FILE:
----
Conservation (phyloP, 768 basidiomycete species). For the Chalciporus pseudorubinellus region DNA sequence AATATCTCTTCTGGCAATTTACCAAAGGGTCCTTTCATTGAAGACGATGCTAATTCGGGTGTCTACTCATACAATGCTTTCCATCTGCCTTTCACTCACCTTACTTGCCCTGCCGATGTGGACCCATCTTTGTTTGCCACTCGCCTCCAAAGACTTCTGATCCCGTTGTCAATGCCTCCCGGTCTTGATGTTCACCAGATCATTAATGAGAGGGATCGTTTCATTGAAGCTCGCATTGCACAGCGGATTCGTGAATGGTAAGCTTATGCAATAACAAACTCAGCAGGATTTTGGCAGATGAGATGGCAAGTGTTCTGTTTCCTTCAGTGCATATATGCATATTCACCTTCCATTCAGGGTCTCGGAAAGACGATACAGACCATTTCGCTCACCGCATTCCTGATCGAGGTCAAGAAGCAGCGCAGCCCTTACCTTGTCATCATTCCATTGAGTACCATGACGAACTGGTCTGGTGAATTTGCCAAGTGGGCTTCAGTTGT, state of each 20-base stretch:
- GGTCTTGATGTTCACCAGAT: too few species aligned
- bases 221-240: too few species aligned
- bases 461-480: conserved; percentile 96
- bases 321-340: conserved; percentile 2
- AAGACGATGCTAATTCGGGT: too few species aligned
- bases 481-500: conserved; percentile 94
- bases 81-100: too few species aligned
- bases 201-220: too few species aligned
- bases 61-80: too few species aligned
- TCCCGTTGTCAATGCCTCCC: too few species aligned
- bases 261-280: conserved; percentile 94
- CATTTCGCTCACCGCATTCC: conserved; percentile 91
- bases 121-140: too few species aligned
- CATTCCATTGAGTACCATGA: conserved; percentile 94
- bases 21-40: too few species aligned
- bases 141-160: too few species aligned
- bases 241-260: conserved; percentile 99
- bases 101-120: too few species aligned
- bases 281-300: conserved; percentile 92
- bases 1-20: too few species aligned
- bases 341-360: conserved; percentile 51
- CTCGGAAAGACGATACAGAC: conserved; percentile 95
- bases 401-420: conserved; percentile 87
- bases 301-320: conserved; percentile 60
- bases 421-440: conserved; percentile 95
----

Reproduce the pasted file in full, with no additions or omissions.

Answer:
Conservation (phyloP, 768 basidiomycete species). For the Chalciporus pseudorubinellus region DNA sequence AATATCTCTTCTGGCAATTTACCAAAGGGTCCTTTCATTGAAGACGATGCTAATTCGGGTGTCTACTCATACAATGCTTTCCATCTGCCTTTCACTCACCTTACTTGCCCTGCCGATGTGGACCCATCTTTGTTTGCCACTCGCCTCCAAAGACTTCTGATCCCGTTGTCAATGCCTCCCGGTCTTGATGTTCACCAGATCATTAATGAGAGGGATCGTTTCATTGAAGCTCGCATTGCACAGCGGATTCGTGAATGGTAAGCTTATGCAATAACAAACTCAGCAGGATTTTGGCAGATGAGATGGCAAGTGTTCTGTTTCCTTCAGTGCATATATGCATATTCACCTTCCATTCAGGGTCTCGGAAAGACGATACAGACCATTTCGCTCACCGCATTCCTGATCGAGGTCAAGAAGCAGCGCAGCCCTTACCTTGTCATCATTCCATTGAGTACCATGACGAACTGGTCTGGTGAATTTGCCAAGTGGGCTTCAGTTGT, state of each 20-base stretch:
- GGTCTTGATGTTCACCAGAT: too few species aligned
- bases 221-240: too few species aligned
- bases 461-480: conserved; percentile 96
- bases 321-340: conserved; percentile 2
- AAGACGATGCTAATTCGGGT: too few species aligned
- bases 481-500: conserved; percentile 94
- bases 81-100: too few species aligned
- bases 201-220: too few species aligned
- bases 61-80: too few species aligned
- TCCCGTTGTCAATGCCTCCC: too few species aligned
- bases 261-280: conserved; percentile 94
- CATTTCGCTCACCGCATTCC: conserved; percentile 91
- bases 121-140: too few species aligned
- CATTCCATTGAGTACCATGA: conserved; percentile 94
- bases 21-40: too few species aligned
- bases 141-160: too few species aligned
- bases 241-260: conserved; percentile 99
- bases 101-120: too few species aligned
- bases 281-300: conserved; percentile 92
- bases 1-20: too few species aligned
- bases 341-360: conserved; percentile 51
- CTCGGAAAGACGATACAGAC: conserved; percentile 95
- bases 401-420: conserved; percentile 87
- bases 301-320: conserved; percentile 60
- bases 421-440: conserved; percentile 95